Little Annie Fanny is a long running comic strip created by Harvey Kurtzman and Will Elder for Playboy. Vaguely inspired by the comic strip Little Orphan Annie (and directly descended from Kurtzman's optimistic and squeaky clean Goodman Beaver character), it first appeared in the October 1962 issue of Playboy.
The main story formula is that the title character is a busty and naïve waif who continually finds herself in various and bizarre situations where lusty men continually attempt to sexually molest or exploit her.
Most storylines would revolve around topical events and popular culture. Thus, a mid-1960s "Annie" episode would attempt to satirize Beatlemania, whereas a late-1970s installment might place the heroine inside a glittering disco. Sexual angles in the news, such as streaking, nudist colonies, or gay liberation were invariably pounced upon by Kurtzman & Co.
The strip, which boasted lavish production values and fully painted panels, was a great success, but very time-consuming for Kurtzman. The amount of work required a steady rotation of assistants. Kurtzman's primary collaborator was fellow Mad Magazine alumnus Elder, but over the years, artwork was also provided by Jack Davis, Russ Heath, and Al Jaffee (all of whom also worked at Mad), and others. This same group of artists had worked together on Trump, a lavish humor publication that had been fleetingly bankrolled by Playboy publisher Hugh Hefner.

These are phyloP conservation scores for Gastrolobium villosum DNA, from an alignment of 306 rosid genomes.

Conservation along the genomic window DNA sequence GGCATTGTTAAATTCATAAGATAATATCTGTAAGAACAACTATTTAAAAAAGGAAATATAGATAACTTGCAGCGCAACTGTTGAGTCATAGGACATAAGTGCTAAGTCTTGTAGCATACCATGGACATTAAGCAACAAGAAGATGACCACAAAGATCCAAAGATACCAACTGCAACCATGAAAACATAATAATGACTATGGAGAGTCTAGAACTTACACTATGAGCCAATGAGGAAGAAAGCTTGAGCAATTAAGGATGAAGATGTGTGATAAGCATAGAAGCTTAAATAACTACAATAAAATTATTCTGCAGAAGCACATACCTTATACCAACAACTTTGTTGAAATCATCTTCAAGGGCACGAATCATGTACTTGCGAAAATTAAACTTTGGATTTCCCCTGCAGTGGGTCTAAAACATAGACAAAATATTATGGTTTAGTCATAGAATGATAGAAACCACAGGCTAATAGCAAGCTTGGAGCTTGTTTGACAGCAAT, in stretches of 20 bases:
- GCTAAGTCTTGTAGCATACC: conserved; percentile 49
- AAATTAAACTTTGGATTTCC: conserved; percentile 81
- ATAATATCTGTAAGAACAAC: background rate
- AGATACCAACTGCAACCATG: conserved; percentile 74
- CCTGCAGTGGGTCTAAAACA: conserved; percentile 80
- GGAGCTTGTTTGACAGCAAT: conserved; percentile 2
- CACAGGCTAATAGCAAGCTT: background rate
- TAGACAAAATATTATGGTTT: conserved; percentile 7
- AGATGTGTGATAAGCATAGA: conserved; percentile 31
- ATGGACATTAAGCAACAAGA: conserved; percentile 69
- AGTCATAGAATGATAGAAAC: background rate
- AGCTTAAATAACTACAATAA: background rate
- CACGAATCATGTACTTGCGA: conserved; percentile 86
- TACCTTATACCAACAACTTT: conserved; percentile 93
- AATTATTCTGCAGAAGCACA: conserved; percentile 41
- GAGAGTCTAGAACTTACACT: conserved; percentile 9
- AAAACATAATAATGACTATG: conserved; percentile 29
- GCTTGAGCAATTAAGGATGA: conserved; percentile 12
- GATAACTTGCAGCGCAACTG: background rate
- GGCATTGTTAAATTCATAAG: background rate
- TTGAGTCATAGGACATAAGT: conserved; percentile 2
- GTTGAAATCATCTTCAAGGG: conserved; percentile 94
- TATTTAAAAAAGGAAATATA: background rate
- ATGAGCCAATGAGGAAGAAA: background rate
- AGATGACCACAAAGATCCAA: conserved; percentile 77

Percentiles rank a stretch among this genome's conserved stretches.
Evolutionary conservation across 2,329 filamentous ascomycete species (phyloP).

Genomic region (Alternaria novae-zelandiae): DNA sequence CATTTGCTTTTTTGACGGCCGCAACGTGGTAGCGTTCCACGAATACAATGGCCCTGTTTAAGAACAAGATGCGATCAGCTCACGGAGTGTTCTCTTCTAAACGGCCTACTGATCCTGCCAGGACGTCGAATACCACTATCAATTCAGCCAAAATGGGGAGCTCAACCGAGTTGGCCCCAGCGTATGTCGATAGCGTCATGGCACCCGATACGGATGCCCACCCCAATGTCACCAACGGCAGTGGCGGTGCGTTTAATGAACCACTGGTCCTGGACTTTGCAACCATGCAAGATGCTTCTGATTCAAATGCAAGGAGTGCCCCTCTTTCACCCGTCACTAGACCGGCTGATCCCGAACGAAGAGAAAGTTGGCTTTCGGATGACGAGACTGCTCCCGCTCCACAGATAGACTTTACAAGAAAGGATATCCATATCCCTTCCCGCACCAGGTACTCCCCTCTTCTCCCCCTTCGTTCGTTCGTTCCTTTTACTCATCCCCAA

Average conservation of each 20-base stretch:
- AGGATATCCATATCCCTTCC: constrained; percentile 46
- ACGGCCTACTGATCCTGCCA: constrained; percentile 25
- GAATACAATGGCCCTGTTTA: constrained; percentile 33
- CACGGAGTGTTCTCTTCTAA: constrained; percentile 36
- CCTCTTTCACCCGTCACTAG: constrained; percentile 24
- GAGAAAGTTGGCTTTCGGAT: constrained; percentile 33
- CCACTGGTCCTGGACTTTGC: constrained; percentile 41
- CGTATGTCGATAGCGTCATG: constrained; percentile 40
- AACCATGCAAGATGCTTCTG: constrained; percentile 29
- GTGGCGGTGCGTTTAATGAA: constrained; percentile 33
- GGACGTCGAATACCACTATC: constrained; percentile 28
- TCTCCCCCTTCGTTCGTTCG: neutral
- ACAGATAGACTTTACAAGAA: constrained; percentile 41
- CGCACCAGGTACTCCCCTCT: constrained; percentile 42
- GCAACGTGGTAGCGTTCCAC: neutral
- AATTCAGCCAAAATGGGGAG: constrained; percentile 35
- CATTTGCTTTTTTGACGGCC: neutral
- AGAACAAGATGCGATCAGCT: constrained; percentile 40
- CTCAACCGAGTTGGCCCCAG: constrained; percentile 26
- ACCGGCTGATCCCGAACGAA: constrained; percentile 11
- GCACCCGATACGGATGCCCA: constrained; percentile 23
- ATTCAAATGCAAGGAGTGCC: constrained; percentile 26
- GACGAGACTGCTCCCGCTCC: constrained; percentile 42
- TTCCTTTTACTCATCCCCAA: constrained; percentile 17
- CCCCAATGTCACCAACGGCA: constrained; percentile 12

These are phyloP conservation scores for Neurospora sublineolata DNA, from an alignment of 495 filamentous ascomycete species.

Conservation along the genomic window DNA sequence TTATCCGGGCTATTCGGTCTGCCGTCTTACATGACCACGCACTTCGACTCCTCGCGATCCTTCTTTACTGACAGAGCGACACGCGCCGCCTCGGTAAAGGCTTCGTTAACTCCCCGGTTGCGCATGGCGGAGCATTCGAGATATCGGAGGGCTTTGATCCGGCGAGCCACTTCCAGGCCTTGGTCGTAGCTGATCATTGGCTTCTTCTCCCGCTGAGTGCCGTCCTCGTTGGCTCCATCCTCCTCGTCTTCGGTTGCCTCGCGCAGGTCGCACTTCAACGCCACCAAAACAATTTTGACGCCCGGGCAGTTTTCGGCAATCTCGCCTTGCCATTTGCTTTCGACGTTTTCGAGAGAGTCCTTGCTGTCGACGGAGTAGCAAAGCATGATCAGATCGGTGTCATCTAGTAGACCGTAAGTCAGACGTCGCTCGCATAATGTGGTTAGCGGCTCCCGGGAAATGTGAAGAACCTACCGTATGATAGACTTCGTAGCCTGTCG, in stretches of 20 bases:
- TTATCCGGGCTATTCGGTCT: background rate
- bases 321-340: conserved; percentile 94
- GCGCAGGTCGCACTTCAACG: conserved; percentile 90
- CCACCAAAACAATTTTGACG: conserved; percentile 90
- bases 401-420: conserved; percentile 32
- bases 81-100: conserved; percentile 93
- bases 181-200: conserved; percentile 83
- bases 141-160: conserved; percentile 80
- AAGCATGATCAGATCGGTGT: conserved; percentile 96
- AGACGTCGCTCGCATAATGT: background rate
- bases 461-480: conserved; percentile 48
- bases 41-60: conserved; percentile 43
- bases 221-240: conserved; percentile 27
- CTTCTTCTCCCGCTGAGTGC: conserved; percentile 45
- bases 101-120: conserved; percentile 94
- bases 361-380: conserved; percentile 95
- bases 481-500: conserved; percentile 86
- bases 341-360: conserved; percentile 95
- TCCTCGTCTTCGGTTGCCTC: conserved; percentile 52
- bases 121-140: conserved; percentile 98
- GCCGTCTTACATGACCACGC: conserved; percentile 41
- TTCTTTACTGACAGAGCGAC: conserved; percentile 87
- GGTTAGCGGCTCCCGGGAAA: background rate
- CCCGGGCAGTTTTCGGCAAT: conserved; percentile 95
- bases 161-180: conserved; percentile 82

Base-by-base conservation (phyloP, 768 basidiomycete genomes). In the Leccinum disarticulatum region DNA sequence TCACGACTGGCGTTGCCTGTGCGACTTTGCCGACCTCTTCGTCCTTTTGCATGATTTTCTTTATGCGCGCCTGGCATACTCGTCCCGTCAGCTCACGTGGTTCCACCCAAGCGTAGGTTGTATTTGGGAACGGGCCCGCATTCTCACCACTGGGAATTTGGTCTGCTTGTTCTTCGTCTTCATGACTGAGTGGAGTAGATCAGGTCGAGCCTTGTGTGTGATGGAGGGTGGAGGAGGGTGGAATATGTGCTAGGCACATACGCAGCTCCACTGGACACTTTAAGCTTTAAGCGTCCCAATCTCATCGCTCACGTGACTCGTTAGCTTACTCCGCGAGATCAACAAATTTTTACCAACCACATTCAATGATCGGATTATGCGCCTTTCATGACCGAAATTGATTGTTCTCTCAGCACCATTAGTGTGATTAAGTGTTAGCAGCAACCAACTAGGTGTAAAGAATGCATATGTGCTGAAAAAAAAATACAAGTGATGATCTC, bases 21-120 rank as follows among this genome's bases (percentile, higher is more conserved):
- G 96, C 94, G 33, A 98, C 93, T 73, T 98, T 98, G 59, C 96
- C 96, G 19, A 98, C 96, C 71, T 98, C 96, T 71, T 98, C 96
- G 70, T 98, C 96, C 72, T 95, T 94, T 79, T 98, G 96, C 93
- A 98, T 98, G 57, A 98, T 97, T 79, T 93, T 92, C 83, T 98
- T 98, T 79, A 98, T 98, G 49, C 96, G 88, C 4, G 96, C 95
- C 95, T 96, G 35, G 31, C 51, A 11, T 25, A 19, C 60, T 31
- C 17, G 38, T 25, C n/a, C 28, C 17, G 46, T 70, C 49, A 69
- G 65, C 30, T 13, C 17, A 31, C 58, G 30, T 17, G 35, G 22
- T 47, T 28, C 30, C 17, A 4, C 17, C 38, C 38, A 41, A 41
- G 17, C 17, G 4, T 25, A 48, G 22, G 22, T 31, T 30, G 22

Kurtzman ended the strip in 1988 when he felt he had run out of story material. The comic was revived in 1998 with art by Ray Lago and Bill Schorr, and appears sporadically in Playboy.
The December, 1978 issue of Playboy mentioned a "world-wide search for the actress who will portray Little Annie Fanny in a live-action movie..." but the movie was never released.
In 2000 Mainframe Entertainment was approached by Playboy to create a CGI animated series based on Little Annie Fanny, but no actual series was produced.